I don’t really have much to say about Storks other than to regard it’s gleeful stupidity. As a film, it is functional (wish it were better), but it manages. It strolls its way leisurely through the expected beats without much structural variation. The notable departures here come within the specifics. There’s a nonsensicality to the structure of scenes, oftentimes the dialogue forms these perfect closed loops which just spin their wheels for a while. It won’t be to everyone’s taste but there’s something in that absurdity which, even though many sequences don’t especially shine, lifts individual scenes above the fray.
This is helped by the principle voice cast. Andy Samberg is a good fit for Junior, a Stork with grand ambition, slotting nicely into a role we’ve seen him do a few times before. He finds distinction in a character who is, most of the time, extremely competent, it a note we don’t get to see him play too much and he sells it here. He’s sorta upstaged here though by Katie Crown as (The Orphan) Tulip. She’s mostly been performing voice roles on television until now although she was on the writing team of the latest season of the amazing Nathan For You.) She’s killer here, seriously like one of the best voice roles of the year, bouncing around with a vibrancy that adds so to much to the material she’s working with.
Unfortunately for a film about a stork and an orphan the film pushes the characters a little uncomfortably into these traditional gender roles that really serve to undermine the message that the film ultimately tries to deliver. Even when they’re making these jokes they just feel staid, we’ve heard all that shit for like fifty years, putting an absurdist filter over it doesn’t meaningful change the core. It tries though, at times, and there’s an underlying theme of gentrification and the destruction of local communities which really works well.
It’s okay, maybe it was just a bad idea from the start, the inclusion of this subplot with a family waiting for a baby is evidence. It really goes nowhere, does nothing, could have been happily cut. Ah well, Warner’s got Lego Batman coming out soon so they’re onto a money-maker. At least this on hits some high points on the way through.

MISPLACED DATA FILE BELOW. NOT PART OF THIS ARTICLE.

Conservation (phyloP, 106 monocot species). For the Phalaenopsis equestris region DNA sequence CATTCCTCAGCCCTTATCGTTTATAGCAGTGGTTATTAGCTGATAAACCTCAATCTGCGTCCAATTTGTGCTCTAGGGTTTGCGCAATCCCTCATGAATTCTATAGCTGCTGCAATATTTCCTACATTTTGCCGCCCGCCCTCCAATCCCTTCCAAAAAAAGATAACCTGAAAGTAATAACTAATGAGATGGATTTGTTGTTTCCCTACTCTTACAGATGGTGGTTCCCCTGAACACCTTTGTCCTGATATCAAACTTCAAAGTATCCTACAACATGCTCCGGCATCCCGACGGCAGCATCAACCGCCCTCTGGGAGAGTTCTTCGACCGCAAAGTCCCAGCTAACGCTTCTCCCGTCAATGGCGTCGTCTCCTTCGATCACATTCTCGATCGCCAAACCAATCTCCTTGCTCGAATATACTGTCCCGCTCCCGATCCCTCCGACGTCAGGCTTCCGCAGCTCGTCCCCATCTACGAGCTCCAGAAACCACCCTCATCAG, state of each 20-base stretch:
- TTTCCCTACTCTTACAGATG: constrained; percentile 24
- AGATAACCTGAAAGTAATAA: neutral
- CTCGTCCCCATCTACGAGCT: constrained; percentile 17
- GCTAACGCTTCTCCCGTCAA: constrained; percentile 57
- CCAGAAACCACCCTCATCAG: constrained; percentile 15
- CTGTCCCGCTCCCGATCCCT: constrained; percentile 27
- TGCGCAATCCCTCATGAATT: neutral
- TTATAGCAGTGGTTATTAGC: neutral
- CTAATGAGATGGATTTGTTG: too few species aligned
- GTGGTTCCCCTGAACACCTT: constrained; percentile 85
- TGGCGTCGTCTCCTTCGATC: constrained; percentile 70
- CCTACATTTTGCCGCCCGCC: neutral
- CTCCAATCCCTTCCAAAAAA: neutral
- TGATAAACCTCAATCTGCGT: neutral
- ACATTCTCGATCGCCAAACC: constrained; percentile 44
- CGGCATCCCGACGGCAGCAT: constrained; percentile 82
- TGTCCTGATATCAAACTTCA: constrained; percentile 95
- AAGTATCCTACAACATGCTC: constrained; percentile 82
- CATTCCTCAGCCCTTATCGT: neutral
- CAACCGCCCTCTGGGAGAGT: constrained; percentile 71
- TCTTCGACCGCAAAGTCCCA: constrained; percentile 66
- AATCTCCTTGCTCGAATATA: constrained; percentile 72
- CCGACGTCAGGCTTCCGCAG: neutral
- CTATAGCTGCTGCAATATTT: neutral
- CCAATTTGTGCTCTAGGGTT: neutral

Trolls is bad. This isn’t good because Kendal Cronkhite’s production design is some of my favourite this year. I mean, it looks beautiful, taking notes from 2014’s Boxtrolls it delights in constructing this warped world. It takes the Victoriana and with the power of computers covers everything with fluff. Everything alive is soft and felten, surfaces bristle with fuzz, the whole world feels tactile. It also wholeheartedly embraces the cuteness aesthetic, there was of course no other way, but there is no sense of wryness about how the leads look. No proper attempt to macho them up. A decision was made to make it look like sugar glitter and I commend all the designers for adhering to that.
It’s a shame everything else is so shit. It’s a jukebox musical apparently, sorta, and the music doesn’t really sound all that bad. I believe it’s produced by Justin Timberlake so it should. But the film has no idea how to construct a compelling musical sequence, the vast majority of them have no clear articulation or story running through. There’s something to be said for the cinematic abandon with which they are presented but these numbers feel totally tangential.
There’s also the plot in which a repressed guy needs to be shown the beauty of the world by a life loving girl and maybe he teaches her the value of occasional cynicism along the way and eeeeuuurrrrghhhhh. Like it’s bullshit and bullshit and bullshit and I thought we were past this. Nope, this bad, regressive, overtold story still has legs it seems, hopefully it won’t be too long before it dies. In the end everyone put in the about right amount of effort for a Trolls movie, at least that memo didn’t get passed along to the design department.